AiM  Vol.8 No.1 , January 2018
Some Properties of Bio-Yogurt Enriched with Cellulose Fiber
ABSTRACT
In this study, bio-yogurts, which contain L. acidophilus and Bifidobacterium animalis subsp. lactis, were produced with cellulose fiber (CF) addition at a various level (0%, 0.5%, 1% and 2%) and stored at 4°C ± 1°C for 20 days. Bio-yogurts were analysed 1, 10 and 20 days after production. The storage period significantly influenced overall properties of the samples. Addition of CF has positively affected the physical and textural properties of yoghurt, such as serum separation, water holding capacity, viscosity, firmness, adhesiveness, cohesiveness, springiness, gumminess and chewiness (p < 0.05). It also slightly stimulated the development of probiotic bacteria (p < 0.05). Bio-yogurt, which contains 0.5% CF in sensory aspect, is the most appreciated.

1. Introduction

Due to their attributed health benefits, probiotic bacteria (such as L. acidophilus and/or Bifidobacteria) have been increasingly included in yogurts and fermented milks during the past three decades. The addition of probiotic bacteria is made not only because of certain claimed health-promoting effects in the intestinal tract but also because of the sensory aspects as well as the expanding variety of products that can be formulated with them [1] .

In order to produce therapeutic benefits, a suggested minimum level for probiotic bacteria in fermented milk is from 106 to 107 cfu∙mL−1 [2] . However, these organisms often show poor viability in market preparations [3] [4] [5] . Therefore, manufacturers were interested in developing a process that can provide high densities of the probiotic strains in the product. Prebiotics, such as oligosaccharides are added to food mainly to allow the preferential growth of probiotic organisms [6] .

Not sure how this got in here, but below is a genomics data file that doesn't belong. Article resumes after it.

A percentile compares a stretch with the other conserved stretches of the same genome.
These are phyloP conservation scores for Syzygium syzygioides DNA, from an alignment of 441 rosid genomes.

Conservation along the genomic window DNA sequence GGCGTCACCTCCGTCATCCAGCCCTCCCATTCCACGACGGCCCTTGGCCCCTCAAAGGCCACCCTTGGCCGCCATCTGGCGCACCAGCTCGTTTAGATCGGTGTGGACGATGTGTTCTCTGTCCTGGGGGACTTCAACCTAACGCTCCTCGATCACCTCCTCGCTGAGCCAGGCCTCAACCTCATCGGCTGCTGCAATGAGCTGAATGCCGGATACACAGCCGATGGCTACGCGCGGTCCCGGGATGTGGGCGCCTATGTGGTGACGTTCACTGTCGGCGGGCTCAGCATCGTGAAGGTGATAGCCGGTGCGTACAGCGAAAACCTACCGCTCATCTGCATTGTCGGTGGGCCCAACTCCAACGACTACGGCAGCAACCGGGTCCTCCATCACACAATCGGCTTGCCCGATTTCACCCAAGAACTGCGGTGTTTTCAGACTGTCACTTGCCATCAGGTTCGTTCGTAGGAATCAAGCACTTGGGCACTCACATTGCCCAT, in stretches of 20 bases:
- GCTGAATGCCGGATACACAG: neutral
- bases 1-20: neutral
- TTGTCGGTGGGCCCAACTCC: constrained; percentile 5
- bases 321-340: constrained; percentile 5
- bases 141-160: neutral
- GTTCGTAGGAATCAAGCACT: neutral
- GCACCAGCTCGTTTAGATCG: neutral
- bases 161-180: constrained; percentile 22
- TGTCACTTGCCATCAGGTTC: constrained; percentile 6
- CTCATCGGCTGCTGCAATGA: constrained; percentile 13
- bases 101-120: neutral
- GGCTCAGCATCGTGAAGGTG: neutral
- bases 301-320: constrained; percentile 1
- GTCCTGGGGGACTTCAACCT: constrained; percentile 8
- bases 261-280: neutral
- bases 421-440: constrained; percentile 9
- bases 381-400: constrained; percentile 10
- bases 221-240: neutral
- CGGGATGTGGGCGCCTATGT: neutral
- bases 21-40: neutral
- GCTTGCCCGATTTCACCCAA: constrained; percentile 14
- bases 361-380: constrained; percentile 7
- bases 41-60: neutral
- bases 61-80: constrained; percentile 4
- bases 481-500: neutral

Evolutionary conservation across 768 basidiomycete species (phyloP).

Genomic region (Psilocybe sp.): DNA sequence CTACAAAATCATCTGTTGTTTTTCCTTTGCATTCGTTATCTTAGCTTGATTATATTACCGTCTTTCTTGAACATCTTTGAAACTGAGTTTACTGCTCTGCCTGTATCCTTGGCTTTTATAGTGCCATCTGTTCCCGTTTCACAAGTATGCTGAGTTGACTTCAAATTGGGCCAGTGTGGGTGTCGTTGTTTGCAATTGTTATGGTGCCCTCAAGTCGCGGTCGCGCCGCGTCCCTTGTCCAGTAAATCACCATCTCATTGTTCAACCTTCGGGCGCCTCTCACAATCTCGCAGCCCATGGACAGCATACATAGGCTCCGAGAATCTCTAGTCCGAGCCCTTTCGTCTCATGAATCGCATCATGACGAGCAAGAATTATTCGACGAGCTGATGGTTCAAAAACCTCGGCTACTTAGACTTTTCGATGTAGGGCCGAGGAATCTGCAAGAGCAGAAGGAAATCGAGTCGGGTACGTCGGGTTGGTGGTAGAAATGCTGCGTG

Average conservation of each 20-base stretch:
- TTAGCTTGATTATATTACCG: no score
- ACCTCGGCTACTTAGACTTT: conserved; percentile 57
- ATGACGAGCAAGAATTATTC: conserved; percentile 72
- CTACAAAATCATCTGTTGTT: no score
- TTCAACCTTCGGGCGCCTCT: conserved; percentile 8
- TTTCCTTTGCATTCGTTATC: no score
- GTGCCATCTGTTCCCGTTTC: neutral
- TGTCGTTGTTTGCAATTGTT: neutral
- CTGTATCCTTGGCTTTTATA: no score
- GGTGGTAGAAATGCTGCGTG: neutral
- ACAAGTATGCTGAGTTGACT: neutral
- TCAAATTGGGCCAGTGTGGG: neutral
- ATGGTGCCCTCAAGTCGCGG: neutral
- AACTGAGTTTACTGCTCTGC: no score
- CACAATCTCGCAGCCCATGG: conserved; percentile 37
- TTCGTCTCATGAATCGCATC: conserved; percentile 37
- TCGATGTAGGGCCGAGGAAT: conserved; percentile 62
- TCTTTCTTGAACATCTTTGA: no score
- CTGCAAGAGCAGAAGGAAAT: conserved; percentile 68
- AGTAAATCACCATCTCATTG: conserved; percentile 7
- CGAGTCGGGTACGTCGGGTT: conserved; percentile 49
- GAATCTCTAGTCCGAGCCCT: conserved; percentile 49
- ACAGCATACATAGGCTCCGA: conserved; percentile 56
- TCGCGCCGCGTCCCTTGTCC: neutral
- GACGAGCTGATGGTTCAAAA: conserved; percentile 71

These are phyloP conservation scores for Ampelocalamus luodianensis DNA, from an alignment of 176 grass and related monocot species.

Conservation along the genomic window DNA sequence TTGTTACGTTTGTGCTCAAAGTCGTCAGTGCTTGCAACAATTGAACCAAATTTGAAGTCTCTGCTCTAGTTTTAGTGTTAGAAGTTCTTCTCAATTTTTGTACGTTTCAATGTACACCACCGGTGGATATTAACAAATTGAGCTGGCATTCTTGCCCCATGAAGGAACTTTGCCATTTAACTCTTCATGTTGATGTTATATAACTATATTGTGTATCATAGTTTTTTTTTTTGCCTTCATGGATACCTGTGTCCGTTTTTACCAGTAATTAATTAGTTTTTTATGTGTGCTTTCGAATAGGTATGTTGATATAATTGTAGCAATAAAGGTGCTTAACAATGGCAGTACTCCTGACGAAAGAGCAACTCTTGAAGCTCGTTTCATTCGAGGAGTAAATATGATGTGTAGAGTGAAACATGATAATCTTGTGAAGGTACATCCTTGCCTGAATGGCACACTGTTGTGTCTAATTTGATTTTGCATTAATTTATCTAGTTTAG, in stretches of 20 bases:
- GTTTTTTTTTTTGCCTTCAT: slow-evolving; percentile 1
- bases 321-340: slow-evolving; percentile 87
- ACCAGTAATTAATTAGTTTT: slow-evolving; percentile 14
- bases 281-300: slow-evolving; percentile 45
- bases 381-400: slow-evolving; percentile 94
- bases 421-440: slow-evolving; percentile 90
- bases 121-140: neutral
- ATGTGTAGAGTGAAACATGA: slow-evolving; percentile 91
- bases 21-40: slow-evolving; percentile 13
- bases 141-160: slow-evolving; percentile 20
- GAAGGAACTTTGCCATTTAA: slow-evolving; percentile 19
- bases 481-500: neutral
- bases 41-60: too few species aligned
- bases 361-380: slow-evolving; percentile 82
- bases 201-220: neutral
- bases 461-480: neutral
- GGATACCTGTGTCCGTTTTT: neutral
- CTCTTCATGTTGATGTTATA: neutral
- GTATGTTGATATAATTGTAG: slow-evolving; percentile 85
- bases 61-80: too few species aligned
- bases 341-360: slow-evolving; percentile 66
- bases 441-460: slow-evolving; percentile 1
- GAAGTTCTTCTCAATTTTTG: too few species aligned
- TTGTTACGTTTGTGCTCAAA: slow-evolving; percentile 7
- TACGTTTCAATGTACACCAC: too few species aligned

Dietary fiber (DF) is a remnant of the edible part of plant; it is analogous carbohydrates that are resistant to digestion and absorption in the human small intestine and undergo complete or partial fermentation in the human large intestine. DF includes oligosaccharides, lignin, resistant starch, tannins and associated plant substances [7] [8] .

Cellulose, the earth’s most abundant natural material, is a long-chain carbohydrate polymer of repeating glucose units. Cellulose has β-glycosidic linkages, which cannot degrade human carbohydrate digestive enzymes and is widely accepted as a dietary fiber [9] . Many dietary fibers have been shown to offer potential health benefits to the gastrointestinal tract [10] . CF is indigestible in the upper gastrointestinal tract (GIT) but partially fermentable in the colon [11] and so may potentially have limited use as a prebiotic in functional food.

The aim of this study was to determine the prebiotic effect of CF on the L. acidophilus and Bifidobacterium BB-12 and the effect of addition of CF on the overall quality of bio-yogurt.

2. Materials and Methods

2.1. Materials

Cow’s milk (morning milking) used in the manufacture of bio-yogurt was collected two times during March 2017 in Şanlıurfa in southeastern Turkey. The milks were inoculated with ABT3 culture consisting of Streptococcus thermophilus, Lactobacillus acidophilus and Bifidobacterium animalis subsp. lactis (BB12), which was obtained from Peyma-Chr. Hansen (Turkey).

2.2. Preparation of Culture

Reconstituted skim milk, with12% dry matter, was prepared and sterilized at 105˚C ± 1˚C for 3 min. Then it was cooled to 40˚C and inoculated with ABT3 culture, using a 0.05% (w/v) inoculums. The cultures were grown for 4 h at 37˚C. The milk was kept cooled at 4˚C until for 8 h, before using yogurt production.

2.3. Production of Bio-Yogurt

Manufacture of yogurts was achieved according to Tamime and Robinson [12] . Two different trials were performed for the manufacture of bio-yogurt. On each trial, the large flocs were removed from raw cow’s milk by using a cloth filter and divided into four equal portions (each 5 litres). The first (A) batch was control, the second (B), third (C) and fourt (D) batches were fortified with CF at a rate of 0.5%, 1% and 2%, respectively. After addition of skimmed milk powder (3% w/w) each milk was heat-treated at 90˚C for 10 min, cooled to 45˚C, inoculated with ABT3 culture at a rate of 5% and dispensed into plastic cups (200 ml). All batches were incubated at 40˚C until pH 4.6. Then they were transferred to a cold store (4˚C ± 1˚C) immediately.